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Up At Bat: Montgomery County Overcomes Suffering Finances

Abby Singley

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Two nights ago, I had to call a friend whose dog had died that day to remind her to bring the five dollars she owed me for lunch. Yesterday, I almost punched my section editor in the face for stealing a quarter out of my purse.

Why am I such an insensitive person? Because I am an unemployed, 18-year-old high school senior. I feel bad enough about asking my parents for spending money, considering attending my dream school will cost about $40,000 a year. Should I be worried about this dramatic downfall of the economy? Even if I do have a roof over my head, for now, is it necessary to fret over whether or not I will be employed after college?

I am anxious about the future. How could anyone not panic after hearing pundits on television comparing our economic crisis to the Great Depression? It may seem as if students are not being affected by this current century depression at all, but everyone is being hit economically in someway or another. For example, your family could have a hard time profiting from selling your home at the moment due to the drop in value of houses around our area. Homes that were originally overpriced and sold within days of being posted for sale are now being valued much less and stay on the market for much longer.

Nonetheless, the obvious issue regarding college tuition is a concern. Students with the desire to attend Montgomery College could be paying 2.8 percent more in tuition. Small liberal arts colleges such as Grinnell College, Hamilton College and Lawrence College will be increasing their acceptance rates for early decision applicants in order to lock in more students for the upcoming fall semester. Polls show that students are already turning down spots in these highly regarded private institutions due to the costly tuition.

Even though I hear students grumbling over how broke they are, how their parents worry about paying for college tuition and how they just lost their after school job, we, the students of Montgomery County are far more privileged than others.

On March 16, Montgomery County Executive Isiah Leggett laid out his new tax-supported operating budget for the fiscal year starting July 1. Within the new budget plan, MCPS will have their budget increased by two percent, meaning a $38.5 million increase. This new number should allow MCPS to fully fund all educational programs. In addition, due to the state funding error last year, MCPS will receive an additional $24 million for funding. Also, Leggett plans for the county to apply for a waiver from the state “maintenance of effort” requirement. This will lower county contribution costs by $50 million and schools will continue to be fully funded for their needs.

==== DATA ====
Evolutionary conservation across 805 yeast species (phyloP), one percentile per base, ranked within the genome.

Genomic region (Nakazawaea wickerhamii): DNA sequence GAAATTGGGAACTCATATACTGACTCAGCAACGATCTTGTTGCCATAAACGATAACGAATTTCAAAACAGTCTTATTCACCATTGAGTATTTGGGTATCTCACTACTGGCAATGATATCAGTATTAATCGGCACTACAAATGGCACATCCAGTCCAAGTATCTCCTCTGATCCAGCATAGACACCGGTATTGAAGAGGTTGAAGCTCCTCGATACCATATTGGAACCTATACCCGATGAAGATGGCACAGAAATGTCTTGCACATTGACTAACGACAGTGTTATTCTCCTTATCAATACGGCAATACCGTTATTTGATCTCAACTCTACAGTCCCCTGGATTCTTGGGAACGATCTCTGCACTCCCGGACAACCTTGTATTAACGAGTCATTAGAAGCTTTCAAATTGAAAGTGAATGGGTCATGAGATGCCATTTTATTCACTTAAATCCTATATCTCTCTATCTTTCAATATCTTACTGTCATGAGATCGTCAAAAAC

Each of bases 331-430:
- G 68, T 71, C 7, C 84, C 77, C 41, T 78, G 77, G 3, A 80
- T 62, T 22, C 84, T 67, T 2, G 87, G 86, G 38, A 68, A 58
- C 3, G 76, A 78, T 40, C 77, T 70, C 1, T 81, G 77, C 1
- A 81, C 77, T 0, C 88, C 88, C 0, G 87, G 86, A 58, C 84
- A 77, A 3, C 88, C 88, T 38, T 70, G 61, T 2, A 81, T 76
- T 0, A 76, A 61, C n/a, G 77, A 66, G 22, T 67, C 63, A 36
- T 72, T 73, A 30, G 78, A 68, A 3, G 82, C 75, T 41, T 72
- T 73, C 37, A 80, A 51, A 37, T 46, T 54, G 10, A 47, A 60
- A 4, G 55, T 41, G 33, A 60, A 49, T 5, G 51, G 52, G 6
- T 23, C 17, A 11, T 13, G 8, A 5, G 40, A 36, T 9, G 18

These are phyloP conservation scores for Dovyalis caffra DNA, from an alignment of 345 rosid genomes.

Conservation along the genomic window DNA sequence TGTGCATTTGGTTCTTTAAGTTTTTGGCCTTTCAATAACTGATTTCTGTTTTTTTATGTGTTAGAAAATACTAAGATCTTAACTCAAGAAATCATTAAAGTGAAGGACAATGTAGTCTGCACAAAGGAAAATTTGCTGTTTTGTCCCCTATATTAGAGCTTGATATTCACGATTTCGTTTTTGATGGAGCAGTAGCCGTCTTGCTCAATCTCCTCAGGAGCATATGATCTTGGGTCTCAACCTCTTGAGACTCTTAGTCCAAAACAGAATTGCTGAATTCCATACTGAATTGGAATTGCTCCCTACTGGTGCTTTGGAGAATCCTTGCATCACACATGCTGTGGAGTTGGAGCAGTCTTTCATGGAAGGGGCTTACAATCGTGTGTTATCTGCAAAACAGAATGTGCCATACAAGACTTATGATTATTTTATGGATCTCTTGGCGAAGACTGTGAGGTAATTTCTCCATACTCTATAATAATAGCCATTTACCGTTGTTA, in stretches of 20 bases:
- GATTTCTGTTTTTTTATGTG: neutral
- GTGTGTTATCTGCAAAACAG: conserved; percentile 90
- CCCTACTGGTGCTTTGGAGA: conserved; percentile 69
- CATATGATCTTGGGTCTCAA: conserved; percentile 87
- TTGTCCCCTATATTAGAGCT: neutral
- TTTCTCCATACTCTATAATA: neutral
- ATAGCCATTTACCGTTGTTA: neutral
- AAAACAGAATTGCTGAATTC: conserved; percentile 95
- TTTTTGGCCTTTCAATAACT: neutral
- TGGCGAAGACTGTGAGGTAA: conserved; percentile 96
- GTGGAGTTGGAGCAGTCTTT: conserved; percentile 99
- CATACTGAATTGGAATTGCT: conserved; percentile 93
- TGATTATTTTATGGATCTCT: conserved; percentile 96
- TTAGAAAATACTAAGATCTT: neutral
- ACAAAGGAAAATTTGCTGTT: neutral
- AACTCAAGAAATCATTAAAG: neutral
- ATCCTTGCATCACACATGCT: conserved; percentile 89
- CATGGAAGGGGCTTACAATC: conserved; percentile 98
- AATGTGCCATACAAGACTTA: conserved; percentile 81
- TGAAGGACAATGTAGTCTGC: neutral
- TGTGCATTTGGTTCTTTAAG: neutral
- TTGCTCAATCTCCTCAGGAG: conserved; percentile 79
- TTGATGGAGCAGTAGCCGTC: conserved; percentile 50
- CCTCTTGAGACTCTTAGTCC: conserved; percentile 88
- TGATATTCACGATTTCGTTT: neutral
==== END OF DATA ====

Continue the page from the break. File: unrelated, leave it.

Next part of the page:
Apparently, there is still hope for us. Instead of panicking, students can remain financially stable by dog-walking or mowing lawns, the types of tasks that will always need to be done regardless of the rut our economy is in.

So what if I can’t seem to find a job? I can hold off on buying those $120 hundred Birkenstock sandals I wanted, can’t I?

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About the Writer
Abby Singley, Online Editor-in-Chief

Abby Singley was on the Pitch staff since her sophomore year, and as a senior, she was Online Editor-in-Chief and the Print Copy Chief in 2010-2011. The previous year, Abby was the first online editor-in-chief, and was also a copy editor during her sophomore and junior years. She is excited to be involved with the up-and-coming Pitch Online and help bring news to the WJ community in a faster, more innovative way. When not scanning the online administrator page or copy editing articles, Abby likes reading pop culture and news magazines and Web sites. Although she does not know where she is going to school yet, Abby will be entering college as a journalism major next year.

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Up At Bat: Montgomery County Overcomes Suffering Finances